"Affordable homeownership facilitator" means a nonprofit community or neighborhood-based organization that acts as a developer of self-help housing. "Low-income household" means a single person, family, or unrelated persons living together whose adjusted income is at or below 80 percent of the median family income adjusted for household size. "Self-help housing" means dwelling residences provided for ownership by low-income individuals and families whose ownership requirement includes labor participation.

Appropriation: None.

Fiscal Note: Available.

Creates Committee/Commission/Task Force that includes Legislative members: No.

Effective Date: The bill takes effect on October 1, 2019.

Staff Summary of Public Testimony (Housing Stability & Affordability): PRO: The tax benefits in the bill create more affordable housing opportunities by exempting the non-profit organizations that develop housing options for low-income households. Habitat for Humanity provides opportunities for homeownership by partnering with participants in building housing. Participants in self-help housing provide sweat equity, and gain skills and a sense of pride in their home and their community. Homeownership increases the tax base and leads to better employment opportunities and health outcomes. The tax benefits in the bill will result in savings of approximately $10,000 per house, and will result in a 15 percent increase in projects that can be initiated. Self-help housing programs also exist through the United States Department of Agriculture in rural areas, so the tax benefits will assist those communities as well. Typically participants in self-help housing programs stay in their homes.

Persons Testifying (Housing Stability & Affordability): PRO: Senator Mona Das, Prime Sponsor; Kim Herman, Washington State Housing Finance Committee; Denise Nicole Johnson, citizen; Joshua Townsley, Board.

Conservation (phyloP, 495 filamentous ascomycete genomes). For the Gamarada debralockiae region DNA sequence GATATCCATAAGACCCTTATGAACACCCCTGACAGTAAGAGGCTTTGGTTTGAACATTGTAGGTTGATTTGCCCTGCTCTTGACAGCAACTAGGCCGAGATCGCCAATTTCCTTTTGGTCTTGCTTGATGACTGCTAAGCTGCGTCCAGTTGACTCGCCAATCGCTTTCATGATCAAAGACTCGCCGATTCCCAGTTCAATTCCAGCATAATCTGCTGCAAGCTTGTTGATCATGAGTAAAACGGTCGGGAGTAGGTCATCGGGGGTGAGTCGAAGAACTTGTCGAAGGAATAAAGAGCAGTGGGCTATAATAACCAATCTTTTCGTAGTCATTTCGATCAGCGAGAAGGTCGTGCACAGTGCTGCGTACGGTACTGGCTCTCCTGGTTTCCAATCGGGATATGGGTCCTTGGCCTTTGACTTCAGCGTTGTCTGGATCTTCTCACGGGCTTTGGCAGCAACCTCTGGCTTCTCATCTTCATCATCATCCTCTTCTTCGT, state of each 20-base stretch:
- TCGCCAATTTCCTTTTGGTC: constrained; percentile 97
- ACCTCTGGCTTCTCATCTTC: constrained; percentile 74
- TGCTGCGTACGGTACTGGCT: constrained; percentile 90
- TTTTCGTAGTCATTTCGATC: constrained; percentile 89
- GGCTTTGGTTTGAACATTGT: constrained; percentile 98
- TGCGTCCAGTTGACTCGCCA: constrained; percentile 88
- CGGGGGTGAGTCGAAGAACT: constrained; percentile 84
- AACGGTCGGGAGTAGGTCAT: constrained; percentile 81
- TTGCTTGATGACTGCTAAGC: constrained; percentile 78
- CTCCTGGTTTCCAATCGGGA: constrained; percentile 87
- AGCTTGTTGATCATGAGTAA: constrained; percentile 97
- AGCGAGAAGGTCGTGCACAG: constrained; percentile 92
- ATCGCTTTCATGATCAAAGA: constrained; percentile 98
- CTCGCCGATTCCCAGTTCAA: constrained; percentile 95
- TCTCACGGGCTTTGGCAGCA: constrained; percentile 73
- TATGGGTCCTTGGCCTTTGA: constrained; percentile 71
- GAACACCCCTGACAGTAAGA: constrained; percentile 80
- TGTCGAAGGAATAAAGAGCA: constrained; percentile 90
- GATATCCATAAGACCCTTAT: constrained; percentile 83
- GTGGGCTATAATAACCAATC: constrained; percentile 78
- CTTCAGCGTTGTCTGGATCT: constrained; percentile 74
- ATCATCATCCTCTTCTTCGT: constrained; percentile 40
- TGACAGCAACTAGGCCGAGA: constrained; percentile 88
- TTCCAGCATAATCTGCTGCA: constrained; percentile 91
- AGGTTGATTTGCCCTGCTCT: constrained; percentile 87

Persons Signed In To Testify But Not Testifying (Housing Stability & Affordability): No one.

Staff Summary of Public Testimony (Ways & Means): PRO: This legislation would have a minimal impact on revenue for the state of Washington and local jurisdictions. Despite the minimal impact on state revenue, this legislation would allow more than 40 low income self-help housing developers like Habitat for Humanity, who are currently producing more than 150 home ownership units each year, to increase production by 10 to 20 percent over the lifetime of this legislation. In addition, this legislation will allow for more buildable property to be developed, adding more affordable housing inventory. This housing inventory would add additional property tax revenue as opposed to the alternative of the land remaining undeveloped. The bill is good policy and an appropriate addition to the puzzle to solve our affordable housing crisis. The bill would allow more hardworking, low-income households throughout our state to achieve the dream of affordable homeownership.

Persons Testifying (Ways & Means): PRO: Joshua Townsley, Habitat for Humanity of Washington State.

Persons Signed In To Testify But Not Testifying (Ways & Means): No one.